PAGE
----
Confront, Embrace & Harness Your Nostalgia
Nostalgia is a topic that at first thought gives me the warm and fuzzies. Immediately I’m harkened back to all of the fond memories I’ve held from the past. I see the laughter filled days with my family and the risky nights with my friends. I can feel how I felt at each significant moment with such clarity it’s almost like that moment was recurring in the present. Then I’m reminded that there is something a bit bittersweet about nostalgia. When you allow yourself to fall back into times that have long gone you’re no longer making use of what is happening right now.
If you haven’t already noticed by my tone, today I’m getting a bit more personal. As I mentioned in my last post about my Ithaca visit and road trip today is all about nostalgia, confronting it, embracing it and harnessing it for the better. My time spent in Ithaca was almost transformative. When we initially decided to go up for a visit I just assumed that it would be a nice chance to show off my old stomping grounds. I didn’t realize that revisiting that place in my current mindset would impact me so much. A isn’t even aware of how many feelings were coursing through me during that time but I guess he will be now. Hah.
Everything from the way the air smelled to the clear night sky to feeling out of breath as I went up and down steep hills was incredibly familiar to me. Still, as I walked the same streets that 17-21 year old me walked, and as I ate the same food that I used to it was almost like I was walking in someone else’s shoes. Thinking about all those cherished memories and acting out those old times evoked very different sides of my personality.
Of course, I knew that it would feel different being back in the place that was my temporary home. I just didn’t realize in what way.
Since I’ve been back I’ve done a lot of self-reflection and confronted my emotions. I’m not someone who wishes they were still in college. When it was time for that chapter to end I was ready for it. I didn’t have the advantage of foresight so I wasn’t aware of all the obstacles that would await me but, at the time, I wanted a change of pace. It was important to me that I try to figure out what exactly was bothering me. Was it that I changed? Was it that my life isn’t where I thought it would be at my age? What was the root of it all? After thinking and thinking on this almost to the point of exhaustion I don’t have a clear answer. Still, I was able to pinpoint that change and expectations had a lot to do with it and I took that and my nostalgia head on.
Diving into my nostalgia left me with some uncomfortable feelings and underlined some personal flaws that I have. Nonetheless I wanted to embrace everything I was going through and come to terms with it. I don’t handle change very well and I don’t deal with failed expectations in the best way either. I’m someone who likes to control the things within my world or at the very least have such a deep understanding of my surroundings that I can never be caught off guard. You’re probably thinking to yourself “Well that’s impossible” and it is. Still, it’s in my nature to try to protect myself and change prevents me from being able to know what I’m up against. When I returned to Ithaca I was confronted by the fact that everything had pretty much stayed the same except for me. I had changed and it wasn’t in the way I always thought that I would. I’m not saying that I’ve evolved into an awful person or anything but I had to embrace that even though my plan for myself hadn’t happened I still turned out ok. Life is messy but, as clichéd as it sounds, I have a lot to be thankful for.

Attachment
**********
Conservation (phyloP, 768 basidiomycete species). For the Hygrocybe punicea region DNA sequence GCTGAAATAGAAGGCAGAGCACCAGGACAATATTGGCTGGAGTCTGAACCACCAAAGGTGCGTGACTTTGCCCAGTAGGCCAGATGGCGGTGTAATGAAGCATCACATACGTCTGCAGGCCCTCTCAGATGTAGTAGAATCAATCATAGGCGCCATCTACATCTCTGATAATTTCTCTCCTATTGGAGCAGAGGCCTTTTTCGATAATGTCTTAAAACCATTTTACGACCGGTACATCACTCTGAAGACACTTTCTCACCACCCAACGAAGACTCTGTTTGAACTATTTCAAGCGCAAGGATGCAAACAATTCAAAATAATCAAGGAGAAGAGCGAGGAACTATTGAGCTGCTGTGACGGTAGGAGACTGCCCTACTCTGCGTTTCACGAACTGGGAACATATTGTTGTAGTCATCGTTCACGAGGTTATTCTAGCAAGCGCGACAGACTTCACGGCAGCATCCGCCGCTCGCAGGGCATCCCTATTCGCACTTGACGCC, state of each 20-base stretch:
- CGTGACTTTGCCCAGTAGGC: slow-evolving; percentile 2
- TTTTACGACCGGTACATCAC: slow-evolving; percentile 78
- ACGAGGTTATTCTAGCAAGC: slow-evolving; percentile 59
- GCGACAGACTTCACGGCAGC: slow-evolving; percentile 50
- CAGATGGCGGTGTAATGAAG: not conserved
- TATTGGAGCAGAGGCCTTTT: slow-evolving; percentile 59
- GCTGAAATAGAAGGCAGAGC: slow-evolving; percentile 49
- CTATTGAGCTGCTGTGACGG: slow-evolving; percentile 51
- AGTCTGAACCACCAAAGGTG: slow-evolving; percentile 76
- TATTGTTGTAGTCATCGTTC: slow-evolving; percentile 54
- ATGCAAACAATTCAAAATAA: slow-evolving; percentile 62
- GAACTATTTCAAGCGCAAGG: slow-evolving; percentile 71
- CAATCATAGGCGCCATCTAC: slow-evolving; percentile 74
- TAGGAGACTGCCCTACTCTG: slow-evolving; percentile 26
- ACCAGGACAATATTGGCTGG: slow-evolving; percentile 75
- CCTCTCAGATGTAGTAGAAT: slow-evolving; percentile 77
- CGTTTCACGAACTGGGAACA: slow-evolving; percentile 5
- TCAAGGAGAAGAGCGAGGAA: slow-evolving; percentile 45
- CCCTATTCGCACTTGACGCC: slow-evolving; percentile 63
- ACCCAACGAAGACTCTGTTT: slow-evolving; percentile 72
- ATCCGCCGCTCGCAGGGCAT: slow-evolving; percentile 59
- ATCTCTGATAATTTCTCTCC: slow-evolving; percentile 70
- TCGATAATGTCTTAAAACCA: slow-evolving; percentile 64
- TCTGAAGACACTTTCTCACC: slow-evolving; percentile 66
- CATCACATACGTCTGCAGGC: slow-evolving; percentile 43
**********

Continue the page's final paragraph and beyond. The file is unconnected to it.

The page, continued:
Right now I’m not the person I thought I would be. I’m not living where I imagined I would, working where I thought I would or even marrying who I thought I would. Still, I’m over the moon with the people in my life, especially A and all of the exciting things happening around me at this very moment. I’m only 26 and there is so much life left to live. I may not have achieved all of my goals but I’ve certainly come a long way. The past, and my time at Ithaca will always mean a lot but it served it’s purpose and instead of looking back on it with a rosy perspective I’m going to make the conscious effort to look forward. For me, giving into nostalgia feels good in the moment but if you spend too much time in the past it’ll take your focus off your future. I’m choosing to harness all of my past expectations and use them as motivation.
This isn’t a PSA on nostalgia or a rant against it. It’s simply my realization that I benefit more from using nostalgia as fuel to lead me to the next destination. Leading up to my Ithaca trip I had fully given into cherished memories of late nights long gone. I had fallen so far into it that I didn’t realize that in a way I was no longer taking advantage of the present. I’m sure many of you think lovingly on a past experience and then move on but I’ve also learned over the years that if you’re feeling something most likely someone else is too. So, if you’ve ever had a moment like this where your nostalgia got a bit out of hand I hope this resonates with you. If not, I hope this window into my mindset gives you insight as to who I am below the surface. Pretty pictures are nice but they only tell the curated story, not the entire one.
What are your experiences with nostalgia? How does it impact your outlook on life?
NOTE: Look out for s special Sunday (10/11) post coming your way!